HB 217 (Carson-46th) Increases the amount of the aggregate cap on contributions to school scholarship organizations in order to receive income tax credits from $58 million to $180 Million by the end of 2021.  The bill also limits the total amount of tax credits approved for C corporations, trusts, or other similar entities that qualify for the credit to 20% of total tax credits. STATUS: House Ways and Means Committee.

HB 222 (Blackmon-146th) Allows members of the Georgia National Guard or the armed forces of the United States located in Georgia to be classified as a legal residents of Georgia for the purposes of eligibility for the HOPE scholarship or grant. STATUS: House Higher Education Committee.

HB 223 (Waites-60th) Requires each local board of education which operates a school with grades 9- 12 to provide an elective course in driver education and training for one-half unit of credit. The course must be taught by a driving instructor who is licensed by the Department of Driver Services or approved by the Professional Standards Commission with a Safety and Driver Education endorsement.  The bill also raises the minimum age for the issuance of certain licenses and permits. STATUS: House Education Committee.

HB 224 (Belton-112th) Allows the parent of a military student to enroll the child in a public school located where the student resides in  military base or off-base military housing. The parent is responsible for and cost of transportation of the student to and from the school. STATUS: House Education Committee.

HB 229 (Dollar-45th) Limits yearly tuition and student fee increases within the University System of Georgia to zero or the rate of inflation as published by the Georgia Student Finance Commission.  The bill also allows the fees to be waived by the Senate Higher Education Committee and the Appropriations Subcommittee of the House Committee on Higher Education.  Such a waiver may be granted in the event of recession, decline in state appropriations, change in institutional mission, consolidation, or any other circumstance which such committees deem appropriate. STATUS: House Higher Education Committee.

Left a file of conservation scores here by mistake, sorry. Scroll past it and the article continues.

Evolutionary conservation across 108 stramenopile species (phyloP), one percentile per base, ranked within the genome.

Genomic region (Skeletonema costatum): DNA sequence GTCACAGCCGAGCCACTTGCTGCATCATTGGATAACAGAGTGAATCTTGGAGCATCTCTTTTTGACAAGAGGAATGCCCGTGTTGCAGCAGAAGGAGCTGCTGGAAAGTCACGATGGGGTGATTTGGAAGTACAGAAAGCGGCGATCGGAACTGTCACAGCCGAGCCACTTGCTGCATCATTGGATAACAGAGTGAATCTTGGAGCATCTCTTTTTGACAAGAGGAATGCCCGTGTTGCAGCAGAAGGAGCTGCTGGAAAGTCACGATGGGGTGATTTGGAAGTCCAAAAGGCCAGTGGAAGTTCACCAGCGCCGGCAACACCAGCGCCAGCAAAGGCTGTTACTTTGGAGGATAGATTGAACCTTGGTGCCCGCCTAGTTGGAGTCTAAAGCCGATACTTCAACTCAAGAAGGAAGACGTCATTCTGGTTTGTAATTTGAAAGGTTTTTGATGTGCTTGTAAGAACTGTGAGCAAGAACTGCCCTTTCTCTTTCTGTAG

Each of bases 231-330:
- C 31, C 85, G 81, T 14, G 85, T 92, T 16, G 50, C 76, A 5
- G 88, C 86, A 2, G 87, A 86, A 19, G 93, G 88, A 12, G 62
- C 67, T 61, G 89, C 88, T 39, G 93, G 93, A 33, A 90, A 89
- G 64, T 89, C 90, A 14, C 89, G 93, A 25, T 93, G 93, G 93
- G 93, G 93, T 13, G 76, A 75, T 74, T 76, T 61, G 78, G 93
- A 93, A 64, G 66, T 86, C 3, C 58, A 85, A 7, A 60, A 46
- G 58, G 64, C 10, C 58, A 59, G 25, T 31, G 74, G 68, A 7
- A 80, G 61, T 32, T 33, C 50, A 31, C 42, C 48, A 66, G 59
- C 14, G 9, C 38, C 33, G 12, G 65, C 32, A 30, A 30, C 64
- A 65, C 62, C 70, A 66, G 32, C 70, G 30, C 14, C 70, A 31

HB 230 (Burnough-77th) Requires that otherwise eligible schools or programs
which receive funds from School Scholarship Organizations maintain nondiscriminatory practices in hiring or admission on the basis of actual or perceived race, color, religion, sex, national origin, gender, sexual orientation, disability, or gender-related characteristics. STATUS: House Higher Education Committee.

HB 236 (Teasley-37th) Increases the amount of the aggregate cap on contributions to school scholarship organizations in order to receive income tax credits from $58 million to $150 Million by the end of 2019, and then by $7.5 million per year for each following year.  The bill also increases the application window for the scholarships from one to two times per year. STATUS: House Ways and Means Committee.

HB 237 (Coleman-97th) Allows authorize the Public Education Innovation Fund Foundation to receive private donations( tax deductible) to be used for grants to public schools. The bill caps the aggregate amount of tax credits allowed at $15 million per tax year. STATUS: House Hopper.